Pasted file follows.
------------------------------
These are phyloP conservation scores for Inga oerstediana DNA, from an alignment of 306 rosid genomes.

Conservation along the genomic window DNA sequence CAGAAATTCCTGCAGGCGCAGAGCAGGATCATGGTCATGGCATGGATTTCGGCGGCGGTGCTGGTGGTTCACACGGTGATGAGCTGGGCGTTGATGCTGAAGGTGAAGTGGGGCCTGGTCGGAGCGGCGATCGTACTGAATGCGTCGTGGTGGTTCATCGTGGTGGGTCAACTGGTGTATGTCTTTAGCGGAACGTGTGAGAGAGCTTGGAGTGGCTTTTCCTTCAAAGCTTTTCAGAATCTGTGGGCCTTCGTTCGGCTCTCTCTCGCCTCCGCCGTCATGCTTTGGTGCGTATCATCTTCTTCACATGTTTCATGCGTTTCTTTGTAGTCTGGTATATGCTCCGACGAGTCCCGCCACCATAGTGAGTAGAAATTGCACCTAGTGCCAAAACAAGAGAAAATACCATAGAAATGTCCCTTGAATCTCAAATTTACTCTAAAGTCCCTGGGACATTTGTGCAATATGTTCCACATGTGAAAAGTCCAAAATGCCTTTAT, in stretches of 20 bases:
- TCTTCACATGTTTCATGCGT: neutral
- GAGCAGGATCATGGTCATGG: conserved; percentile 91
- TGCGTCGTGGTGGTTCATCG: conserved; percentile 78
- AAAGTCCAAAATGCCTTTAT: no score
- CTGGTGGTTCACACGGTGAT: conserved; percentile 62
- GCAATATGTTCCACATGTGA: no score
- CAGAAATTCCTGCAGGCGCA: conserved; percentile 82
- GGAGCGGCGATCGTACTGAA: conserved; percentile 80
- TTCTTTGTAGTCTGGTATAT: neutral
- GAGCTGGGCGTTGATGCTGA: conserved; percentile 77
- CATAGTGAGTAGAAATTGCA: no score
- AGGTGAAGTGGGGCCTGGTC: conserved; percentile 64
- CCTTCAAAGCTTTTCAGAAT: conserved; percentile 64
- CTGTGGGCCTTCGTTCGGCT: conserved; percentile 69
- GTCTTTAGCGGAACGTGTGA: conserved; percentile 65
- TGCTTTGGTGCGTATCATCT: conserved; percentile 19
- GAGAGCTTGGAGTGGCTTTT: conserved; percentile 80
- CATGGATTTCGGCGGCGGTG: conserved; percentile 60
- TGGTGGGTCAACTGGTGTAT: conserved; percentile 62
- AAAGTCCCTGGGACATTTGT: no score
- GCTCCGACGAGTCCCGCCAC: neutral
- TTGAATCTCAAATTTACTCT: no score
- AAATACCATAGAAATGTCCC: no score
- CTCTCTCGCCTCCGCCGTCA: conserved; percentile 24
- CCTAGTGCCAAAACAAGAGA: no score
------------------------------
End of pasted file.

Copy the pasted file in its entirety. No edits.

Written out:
These are phyloP conservation scores for Inga oerstediana DNA, from an alignment of 306 rosid genomes.

Conservation along the genomic window DNA sequence CAGAAATTCCTGCAGGCGCAGAGCAGGATCATGGTCATGGCATGGATTTCGGCGGCGGTGCTGGTGGTTCACACGGTGATGAGCTGGGCGTTGATGCTGAAGGTGAAGTGGGGCCTGGTCGGAGCGGCGATCGTACTGAATGCGTCGTGGTGGTTCATCGTGGTGGGTCAACTGGTGTATGTCTTTAGCGGAACGTGTGAGAGAGCTTGGAGTGGCTTTTCCTTCAAAGCTTTTCAGAATCTGTGGGCCTTCGTTCGGCTCTCTCTCGCCTCCGCCGTCATGCTTTGGTGCGTATCATCTTCTTCACATGTTTCATGCGTTTCTTTGTAGTCTGGTATATGCTCCGACGAGTCCCGCCACCATAGTGAGTAGAAATTGCACCTAGTGCCAAAACAAGAGAAAATACCATAGAAATGTCCCTTGAATCTCAAATTTACTCTAAAGTCCCTGGGACATTTGTGCAATATGTTCCACATGTGAAAAGTCCAAAATGCCTTTAT, in stretches of 20 bases:
- TCTTCACATGTTTCATGCGT: neutral
- GAGCAGGATCATGGTCATGG: conserved; percentile 91
- TGCGTCGTGGTGGTTCATCG: conserved; percentile 78
- AAAGTCCAAAATGCCTTTAT: no score
- CTGGTGGTTCACACGGTGAT: conserved; percentile 62
- GCAATATGTTCCACATGTGA: no score
- CAGAAATTCCTGCAGGCGCA: conserved; percentile 82
- GGAGCGGCGATCGTACTGAA: conserved; percentile 80
- TTCTTTGTAGTCTGGTATAT: neutral
- GAGCTGGGCGTTGATGCTGA: conserved; percentile 77
- CATAGTGAGTAGAAATTGCA: no score
- AGGTGAAGTGGGGCCTGGTC: conserved; percentile 64
- CCTTCAAAGCTTTTCAGAAT: conserved; percentile 64
- CTGTGGGCCTTCGTTCGGCT: conserved; percentile 69
- GTCTTTAGCGGAACGTGTGA: conserved; percentile 65
- TGCTTTGGTGCGTATCATCT: conserved; percentile 19
- GAGAGCTTGGAGTGGCTTTT: conserved; percentile 80
- CATGGATTTCGGCGGCGGTG: conserved; percentile 60
- TGGTGGGTCAACTGGTGTAT: conserved; percentile 62
- AAAGTCCCTGGGACATTTGT: no score
- GCTCCGACGAGTCCCGCCAC: neutral
- TTGAATCTCAAATTTACTCT: no score
- AAATACCATAGAAATGTCCC: no score
- CTCTCTCGCCTCCGCCGTCA: conserved; percentile 24
- CCTAGTGCCAAAACAAGAGA: no score